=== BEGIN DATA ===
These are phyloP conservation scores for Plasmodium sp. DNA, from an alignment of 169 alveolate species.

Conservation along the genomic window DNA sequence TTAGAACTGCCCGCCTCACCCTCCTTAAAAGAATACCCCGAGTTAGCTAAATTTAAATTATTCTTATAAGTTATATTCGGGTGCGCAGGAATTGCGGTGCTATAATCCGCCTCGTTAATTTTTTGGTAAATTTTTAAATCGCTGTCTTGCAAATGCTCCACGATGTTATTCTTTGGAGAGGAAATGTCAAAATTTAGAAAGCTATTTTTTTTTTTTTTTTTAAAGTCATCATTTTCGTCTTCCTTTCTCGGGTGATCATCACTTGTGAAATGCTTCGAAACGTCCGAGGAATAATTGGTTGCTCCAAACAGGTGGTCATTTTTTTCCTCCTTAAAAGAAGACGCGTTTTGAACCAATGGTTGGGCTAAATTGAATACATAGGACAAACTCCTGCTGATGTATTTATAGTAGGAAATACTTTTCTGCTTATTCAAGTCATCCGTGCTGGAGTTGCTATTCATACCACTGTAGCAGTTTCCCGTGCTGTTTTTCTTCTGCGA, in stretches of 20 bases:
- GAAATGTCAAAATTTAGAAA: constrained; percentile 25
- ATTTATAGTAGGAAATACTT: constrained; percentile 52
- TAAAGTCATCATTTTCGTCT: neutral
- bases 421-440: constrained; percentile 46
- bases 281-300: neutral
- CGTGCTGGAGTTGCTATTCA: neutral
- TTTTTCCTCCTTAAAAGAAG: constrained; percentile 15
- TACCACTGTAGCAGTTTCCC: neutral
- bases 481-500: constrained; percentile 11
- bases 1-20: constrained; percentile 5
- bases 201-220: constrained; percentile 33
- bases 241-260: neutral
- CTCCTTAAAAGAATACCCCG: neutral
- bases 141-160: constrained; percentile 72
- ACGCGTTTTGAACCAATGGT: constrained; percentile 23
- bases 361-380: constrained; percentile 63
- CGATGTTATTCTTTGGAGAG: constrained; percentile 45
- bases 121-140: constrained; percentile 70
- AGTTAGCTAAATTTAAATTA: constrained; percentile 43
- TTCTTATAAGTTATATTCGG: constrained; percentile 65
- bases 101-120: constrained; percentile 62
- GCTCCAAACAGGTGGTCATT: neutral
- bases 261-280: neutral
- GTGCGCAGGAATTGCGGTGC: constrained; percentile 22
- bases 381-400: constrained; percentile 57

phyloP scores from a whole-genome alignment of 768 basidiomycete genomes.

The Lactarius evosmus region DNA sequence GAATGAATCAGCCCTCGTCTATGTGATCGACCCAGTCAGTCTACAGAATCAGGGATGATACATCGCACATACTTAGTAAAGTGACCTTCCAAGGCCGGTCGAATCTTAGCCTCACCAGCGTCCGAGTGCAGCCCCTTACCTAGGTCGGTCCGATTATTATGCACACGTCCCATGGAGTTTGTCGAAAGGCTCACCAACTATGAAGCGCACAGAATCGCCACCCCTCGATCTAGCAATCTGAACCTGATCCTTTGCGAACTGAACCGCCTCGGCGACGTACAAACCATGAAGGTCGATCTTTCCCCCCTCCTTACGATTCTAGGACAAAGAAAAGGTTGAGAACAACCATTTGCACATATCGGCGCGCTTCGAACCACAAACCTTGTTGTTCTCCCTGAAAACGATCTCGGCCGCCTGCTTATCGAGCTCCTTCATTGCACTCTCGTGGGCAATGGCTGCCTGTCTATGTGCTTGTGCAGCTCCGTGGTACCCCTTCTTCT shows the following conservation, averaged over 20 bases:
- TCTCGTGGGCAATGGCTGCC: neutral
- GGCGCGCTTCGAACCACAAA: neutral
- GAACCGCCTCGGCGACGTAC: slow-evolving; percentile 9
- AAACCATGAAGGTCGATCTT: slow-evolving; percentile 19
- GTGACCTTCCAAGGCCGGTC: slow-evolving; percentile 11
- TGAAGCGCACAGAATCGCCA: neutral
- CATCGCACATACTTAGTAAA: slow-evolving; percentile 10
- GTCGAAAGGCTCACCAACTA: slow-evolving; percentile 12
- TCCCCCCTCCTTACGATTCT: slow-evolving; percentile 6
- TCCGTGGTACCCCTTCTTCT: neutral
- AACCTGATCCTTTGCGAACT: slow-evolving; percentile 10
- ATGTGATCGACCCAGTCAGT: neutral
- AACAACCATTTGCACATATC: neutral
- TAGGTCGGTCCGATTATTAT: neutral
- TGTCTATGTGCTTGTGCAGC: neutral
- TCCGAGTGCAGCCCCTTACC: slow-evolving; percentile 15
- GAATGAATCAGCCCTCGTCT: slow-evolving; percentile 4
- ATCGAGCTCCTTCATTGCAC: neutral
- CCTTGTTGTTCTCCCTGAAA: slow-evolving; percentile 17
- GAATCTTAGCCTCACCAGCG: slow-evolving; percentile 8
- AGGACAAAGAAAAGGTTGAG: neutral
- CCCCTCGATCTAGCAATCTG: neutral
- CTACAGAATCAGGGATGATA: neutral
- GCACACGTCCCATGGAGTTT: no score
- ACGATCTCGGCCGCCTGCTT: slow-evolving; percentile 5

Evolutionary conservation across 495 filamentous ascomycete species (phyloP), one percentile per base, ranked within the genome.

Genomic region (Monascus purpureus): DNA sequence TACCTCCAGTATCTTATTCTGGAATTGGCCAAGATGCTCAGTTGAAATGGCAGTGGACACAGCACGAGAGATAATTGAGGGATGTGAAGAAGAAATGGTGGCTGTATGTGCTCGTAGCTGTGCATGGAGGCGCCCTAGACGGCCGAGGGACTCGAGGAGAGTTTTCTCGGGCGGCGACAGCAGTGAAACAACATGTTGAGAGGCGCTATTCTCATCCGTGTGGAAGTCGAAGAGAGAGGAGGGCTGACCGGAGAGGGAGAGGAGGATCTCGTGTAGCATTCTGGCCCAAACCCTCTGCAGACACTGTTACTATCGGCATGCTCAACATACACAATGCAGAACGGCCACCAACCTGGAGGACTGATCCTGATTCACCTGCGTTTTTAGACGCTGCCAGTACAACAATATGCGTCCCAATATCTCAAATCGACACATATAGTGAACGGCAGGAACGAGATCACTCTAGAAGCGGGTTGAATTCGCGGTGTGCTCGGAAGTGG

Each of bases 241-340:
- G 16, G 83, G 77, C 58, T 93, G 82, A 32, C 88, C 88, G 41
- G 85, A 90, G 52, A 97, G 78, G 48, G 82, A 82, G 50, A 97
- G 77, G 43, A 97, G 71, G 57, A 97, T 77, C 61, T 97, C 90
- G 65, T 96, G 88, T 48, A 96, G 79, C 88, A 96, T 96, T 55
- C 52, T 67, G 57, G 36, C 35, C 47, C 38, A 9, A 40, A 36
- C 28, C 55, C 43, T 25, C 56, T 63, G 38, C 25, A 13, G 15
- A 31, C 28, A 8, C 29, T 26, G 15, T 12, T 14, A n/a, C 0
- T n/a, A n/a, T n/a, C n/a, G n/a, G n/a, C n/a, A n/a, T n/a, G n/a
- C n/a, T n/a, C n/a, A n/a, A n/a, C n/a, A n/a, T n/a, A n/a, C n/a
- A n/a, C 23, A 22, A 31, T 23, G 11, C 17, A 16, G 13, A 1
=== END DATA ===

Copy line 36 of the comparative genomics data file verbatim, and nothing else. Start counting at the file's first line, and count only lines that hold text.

- CATCGCACATACTTAGTAAA: slow-evolving; percentile 10